Corbyn may have avuncular charm, but he’s no man of the people
Published by The ipaper (25th September, 2017)
Jeremy Corbyn displayed his usual avuncular style ahead of his party’s annual conference. Certainly he has good cause to smile as he trots out his platitudes on fairness and public sector pay. He has silenced internal critics after a general election that transformed the latest Labour defeat into a strange kind of success. Now he is untouchable as leader, squeezing out opponents and still milking the applause. Meanwhile his Conservative rivals rip themselves apart in public.
Labour surged in the election campaign as a repository for protest votes. Now with every Boris Johnson outburst on Brexit, Corbyn shifts one step closer to Downing Street. The veteran Left-winger arrived in Brighton as prime minister-in-waiting, which still feels incredible for someone like me, who first covered him on his local newspaper three decades ago. Yet note how his mask of authenticity slipped when asked by the BBC’s Andrew Marr if he had ever taken an Uber ride? ‘I’m not sure,’ he replied, dodging the question like any other shifty politician in a tight spot.
The London ban on Uber exposed the regressive nature of Corbyn’s Labour with cruel timing ahead of conference. The cab firm is a tax-avoider whose crass founder showed corporate leadership in its most unattractive light. But it is also a superb example of disruptive technology challenging a protected market and outdated regulations to the benefit of customers. It provides 40,000 jobs, better service and cheaper fares. Yet Labour sided with the Luddites to satisfy its union paymasters.
This shows the party’s real face beneath its ‘radical’ makeover: conservative, anti-competitive and in hock to the unions. For all the smooth words and smart suits, its leadership places the state and a sense of uniformity before any concept of free market and individual choice. Corbyn also ducked Marr’s question over support for his Socialist chums wrecking oil-rich Venezuela with their ‘inspirational’ alternative to neo-liberalism. His stance over this nation’s decline into chaos, poverty and repression highlights how his pose on human rights is hollow and highly partisan.
Corbyn is, undoubtedly, picking up on profound anger and unease among much of the electorate. Some is justified on issues such as disability benefits, inadequate housing, crumbling social care and corporate greed. Yet such is the Tory torment on Europe that Labour is being given free rein to sweep up concerned voters with its muddle-headed populism while ministers feud over Brexit. This is aided by failure to take its leader seriously before Theresa May managed to blow her predecessor’s majority with such stunning incompetence.
Now the big question is whether Corbyn simply enjoyed a better-timed version of Cleggmania as other protest parties collapsed – or whether we are witnessing a generational shift in political attitudes, legacy of the financial crisis and stagnating pay, that will lift him to power. Corbyn’s solutions tend to look backwards, such as reviving nationalisation or ending tuition fees. Yet his party faces almost as deep an existential challenge as the Tories in Britain’s divided nation, trying to bind together open-minded cosmopolitans angered by Brexit with traditional voters in northern heartlands.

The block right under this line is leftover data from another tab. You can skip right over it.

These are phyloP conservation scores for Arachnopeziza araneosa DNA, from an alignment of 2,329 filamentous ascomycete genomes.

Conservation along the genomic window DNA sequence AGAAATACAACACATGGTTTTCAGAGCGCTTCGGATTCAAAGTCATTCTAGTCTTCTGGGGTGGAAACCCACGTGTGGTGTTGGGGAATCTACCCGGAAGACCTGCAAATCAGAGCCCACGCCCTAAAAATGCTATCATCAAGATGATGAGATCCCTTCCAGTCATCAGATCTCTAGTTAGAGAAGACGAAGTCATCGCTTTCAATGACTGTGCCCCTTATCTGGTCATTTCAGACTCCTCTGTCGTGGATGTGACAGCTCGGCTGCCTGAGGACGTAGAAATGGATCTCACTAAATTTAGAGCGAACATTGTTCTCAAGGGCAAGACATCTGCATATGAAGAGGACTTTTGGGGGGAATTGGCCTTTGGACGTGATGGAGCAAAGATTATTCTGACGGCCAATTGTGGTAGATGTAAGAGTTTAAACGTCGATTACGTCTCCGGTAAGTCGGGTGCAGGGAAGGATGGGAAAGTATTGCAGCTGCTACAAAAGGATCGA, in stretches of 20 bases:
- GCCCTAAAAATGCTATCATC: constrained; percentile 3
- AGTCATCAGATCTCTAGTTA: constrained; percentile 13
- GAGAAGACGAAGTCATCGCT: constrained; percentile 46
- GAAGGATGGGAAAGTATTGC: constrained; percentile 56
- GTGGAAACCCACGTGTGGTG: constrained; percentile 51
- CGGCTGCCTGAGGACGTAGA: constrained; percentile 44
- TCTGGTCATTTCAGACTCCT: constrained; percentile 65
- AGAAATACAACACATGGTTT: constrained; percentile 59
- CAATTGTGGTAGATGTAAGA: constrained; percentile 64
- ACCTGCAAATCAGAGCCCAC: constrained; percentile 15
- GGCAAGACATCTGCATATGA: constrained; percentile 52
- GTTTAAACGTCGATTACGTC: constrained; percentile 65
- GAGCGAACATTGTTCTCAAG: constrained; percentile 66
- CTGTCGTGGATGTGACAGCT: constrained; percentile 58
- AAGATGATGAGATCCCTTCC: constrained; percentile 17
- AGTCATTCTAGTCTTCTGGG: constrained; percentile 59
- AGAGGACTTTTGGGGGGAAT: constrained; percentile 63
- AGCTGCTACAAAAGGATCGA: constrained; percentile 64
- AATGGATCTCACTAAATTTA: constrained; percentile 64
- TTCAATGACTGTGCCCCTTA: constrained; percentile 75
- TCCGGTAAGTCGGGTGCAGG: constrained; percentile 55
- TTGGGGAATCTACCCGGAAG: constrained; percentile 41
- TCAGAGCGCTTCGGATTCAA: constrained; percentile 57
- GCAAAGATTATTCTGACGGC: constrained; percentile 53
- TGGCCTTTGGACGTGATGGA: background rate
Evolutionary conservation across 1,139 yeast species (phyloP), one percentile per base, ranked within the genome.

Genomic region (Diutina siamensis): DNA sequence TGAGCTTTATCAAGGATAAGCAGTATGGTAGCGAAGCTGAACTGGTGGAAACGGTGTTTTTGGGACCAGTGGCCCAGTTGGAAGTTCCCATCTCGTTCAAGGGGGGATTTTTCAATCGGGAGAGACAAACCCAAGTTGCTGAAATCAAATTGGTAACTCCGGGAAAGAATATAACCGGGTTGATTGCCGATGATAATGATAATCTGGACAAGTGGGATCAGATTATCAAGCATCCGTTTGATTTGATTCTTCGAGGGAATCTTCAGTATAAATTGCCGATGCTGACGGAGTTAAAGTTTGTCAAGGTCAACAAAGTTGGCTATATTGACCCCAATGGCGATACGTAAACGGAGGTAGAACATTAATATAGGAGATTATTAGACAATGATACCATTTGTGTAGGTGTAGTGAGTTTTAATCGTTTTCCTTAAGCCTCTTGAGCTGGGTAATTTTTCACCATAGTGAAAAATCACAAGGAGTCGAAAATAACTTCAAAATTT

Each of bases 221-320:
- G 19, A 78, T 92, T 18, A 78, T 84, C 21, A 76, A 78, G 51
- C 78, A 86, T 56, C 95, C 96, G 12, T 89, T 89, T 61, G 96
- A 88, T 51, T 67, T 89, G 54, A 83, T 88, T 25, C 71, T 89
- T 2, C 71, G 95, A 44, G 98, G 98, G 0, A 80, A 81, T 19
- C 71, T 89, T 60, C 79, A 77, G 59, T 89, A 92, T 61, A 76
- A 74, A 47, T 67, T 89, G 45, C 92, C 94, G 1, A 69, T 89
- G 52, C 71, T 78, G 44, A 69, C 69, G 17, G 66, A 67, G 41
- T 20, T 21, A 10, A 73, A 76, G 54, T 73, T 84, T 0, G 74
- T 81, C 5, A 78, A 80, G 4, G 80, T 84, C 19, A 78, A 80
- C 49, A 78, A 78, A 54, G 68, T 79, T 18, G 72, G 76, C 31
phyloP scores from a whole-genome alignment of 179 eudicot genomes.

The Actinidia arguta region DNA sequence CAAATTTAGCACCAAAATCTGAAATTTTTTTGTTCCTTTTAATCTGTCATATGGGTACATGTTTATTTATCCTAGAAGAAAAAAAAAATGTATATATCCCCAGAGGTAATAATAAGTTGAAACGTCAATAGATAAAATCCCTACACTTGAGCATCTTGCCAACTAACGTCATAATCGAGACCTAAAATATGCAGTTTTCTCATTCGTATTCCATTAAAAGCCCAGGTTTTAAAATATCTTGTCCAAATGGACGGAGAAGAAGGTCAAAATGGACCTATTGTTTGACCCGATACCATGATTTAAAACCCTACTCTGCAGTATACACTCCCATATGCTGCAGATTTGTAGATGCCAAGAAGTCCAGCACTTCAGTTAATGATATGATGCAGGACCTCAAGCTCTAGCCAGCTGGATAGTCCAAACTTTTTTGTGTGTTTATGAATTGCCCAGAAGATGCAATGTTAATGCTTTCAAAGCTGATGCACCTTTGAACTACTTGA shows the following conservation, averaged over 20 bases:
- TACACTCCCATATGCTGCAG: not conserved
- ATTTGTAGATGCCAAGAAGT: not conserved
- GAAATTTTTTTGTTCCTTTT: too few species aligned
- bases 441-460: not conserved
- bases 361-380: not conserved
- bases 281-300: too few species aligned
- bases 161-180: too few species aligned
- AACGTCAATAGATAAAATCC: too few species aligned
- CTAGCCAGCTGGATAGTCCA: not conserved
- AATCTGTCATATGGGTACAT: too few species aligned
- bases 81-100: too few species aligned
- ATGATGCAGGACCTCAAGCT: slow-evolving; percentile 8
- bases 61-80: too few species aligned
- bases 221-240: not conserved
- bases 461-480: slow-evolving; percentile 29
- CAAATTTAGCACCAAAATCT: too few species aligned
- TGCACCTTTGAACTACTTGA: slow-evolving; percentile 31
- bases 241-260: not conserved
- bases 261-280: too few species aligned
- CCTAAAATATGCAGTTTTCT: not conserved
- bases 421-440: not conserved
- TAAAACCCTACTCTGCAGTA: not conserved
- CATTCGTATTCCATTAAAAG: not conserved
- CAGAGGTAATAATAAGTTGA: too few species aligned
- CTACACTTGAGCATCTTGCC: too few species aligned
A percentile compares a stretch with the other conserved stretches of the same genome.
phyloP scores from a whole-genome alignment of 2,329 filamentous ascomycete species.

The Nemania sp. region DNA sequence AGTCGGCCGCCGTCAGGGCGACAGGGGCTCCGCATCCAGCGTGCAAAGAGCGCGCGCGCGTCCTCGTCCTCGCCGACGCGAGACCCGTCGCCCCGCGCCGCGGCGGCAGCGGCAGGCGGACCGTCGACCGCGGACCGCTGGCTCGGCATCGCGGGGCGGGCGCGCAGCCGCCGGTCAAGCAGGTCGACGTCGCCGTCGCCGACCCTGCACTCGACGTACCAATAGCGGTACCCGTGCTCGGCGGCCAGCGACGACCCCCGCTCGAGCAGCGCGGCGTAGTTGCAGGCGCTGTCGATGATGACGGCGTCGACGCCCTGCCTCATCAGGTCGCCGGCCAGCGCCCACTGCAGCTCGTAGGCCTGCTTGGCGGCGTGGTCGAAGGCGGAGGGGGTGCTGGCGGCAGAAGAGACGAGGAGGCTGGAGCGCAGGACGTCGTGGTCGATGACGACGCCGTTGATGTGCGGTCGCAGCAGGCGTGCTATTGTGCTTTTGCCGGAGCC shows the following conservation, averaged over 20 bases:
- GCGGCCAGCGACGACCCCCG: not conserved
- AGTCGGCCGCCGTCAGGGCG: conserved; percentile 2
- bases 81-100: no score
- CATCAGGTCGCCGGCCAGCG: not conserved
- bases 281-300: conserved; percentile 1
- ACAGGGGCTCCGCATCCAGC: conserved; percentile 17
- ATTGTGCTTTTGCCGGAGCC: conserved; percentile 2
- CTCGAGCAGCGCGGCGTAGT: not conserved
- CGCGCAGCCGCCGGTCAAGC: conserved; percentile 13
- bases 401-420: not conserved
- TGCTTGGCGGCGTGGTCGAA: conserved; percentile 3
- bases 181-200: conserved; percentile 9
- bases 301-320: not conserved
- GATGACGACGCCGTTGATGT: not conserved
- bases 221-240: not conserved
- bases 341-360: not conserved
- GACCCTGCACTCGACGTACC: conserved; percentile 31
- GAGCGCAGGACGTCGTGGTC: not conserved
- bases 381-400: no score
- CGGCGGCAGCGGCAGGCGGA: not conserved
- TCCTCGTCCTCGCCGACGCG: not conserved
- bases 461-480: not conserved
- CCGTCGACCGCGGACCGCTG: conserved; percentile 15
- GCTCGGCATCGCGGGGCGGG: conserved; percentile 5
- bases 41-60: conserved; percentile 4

Corbyn played key role in delivering Brexit with his muted campaigning, so different to the energy displayed in the election battle, yet still soaked up voters dismayed by severance of ties with Europe. Even now he faces both ways while hiding his long-standing antipathy to Brussels. He claims he will listen to calls to keep Britain in the single market, backed by most Labour members, yet then argues this might hamper state interventions in industry. ‘What is Corbyn blathering about,’ responded Denis MacShane, a former Labour Europe minister, pointing out that President Emmanuel Macron just nationalised France’s biggest shipyard to protect jobs.
If the Tories had not descended into insanity over Europe, they would be working day and night to stop Corbyn and his hard-Left cabal from taking power. Instead they have lost confidence in core beliefs, their track record is tinged with failure and focus is only on muddling through a Brexit that threatens to tear them apart while corroding appeal with younger people and business supporters. This leaves them speaking to a core vote becoming less diverse, less well-educated, less affluent and more nationalistic. May personally detests racism – yet at the last election won a smaller share of non-white voters than the bigoted Donald Trump in America.
This extraordinary revelation emerged when 200 entrepreneurs, politicians and think-tank types gathered last week in Berkshire for the Big Tent Ideas Festival. Despite being daftly dubbed ‘the Tory Glastonbury’, this brainchild of MP George Freeman was a noble attempt to reach out for new ideas to re-energise both the party and politics. The discussions were short and stimulating, the crowd younger than the usual Conservative gathering. I even heard one speaker mention the Big Society. Yet such efforts feel doomed while the old guard at the top bang on about Brexit and impeding free movement, ideas so inimical to modernity.
Corbyn deserves credit for reviving his party and enthusing younger crowds. But as he stands on threshold of power, this conference season exposes the dismal state of politics in this divided nation. The two main parties, struggling to retain historic coalitions, are both looking backwards to find answers in a fast-changing world that threatens to leave behind Britain. Labour seeks to revive Seventies socialism while Tories flirt with crude nationalism. Meanwhile the country has seen its credit rating slip again thanks to Brexit. Perhaps we should just call a cab for the lot of them?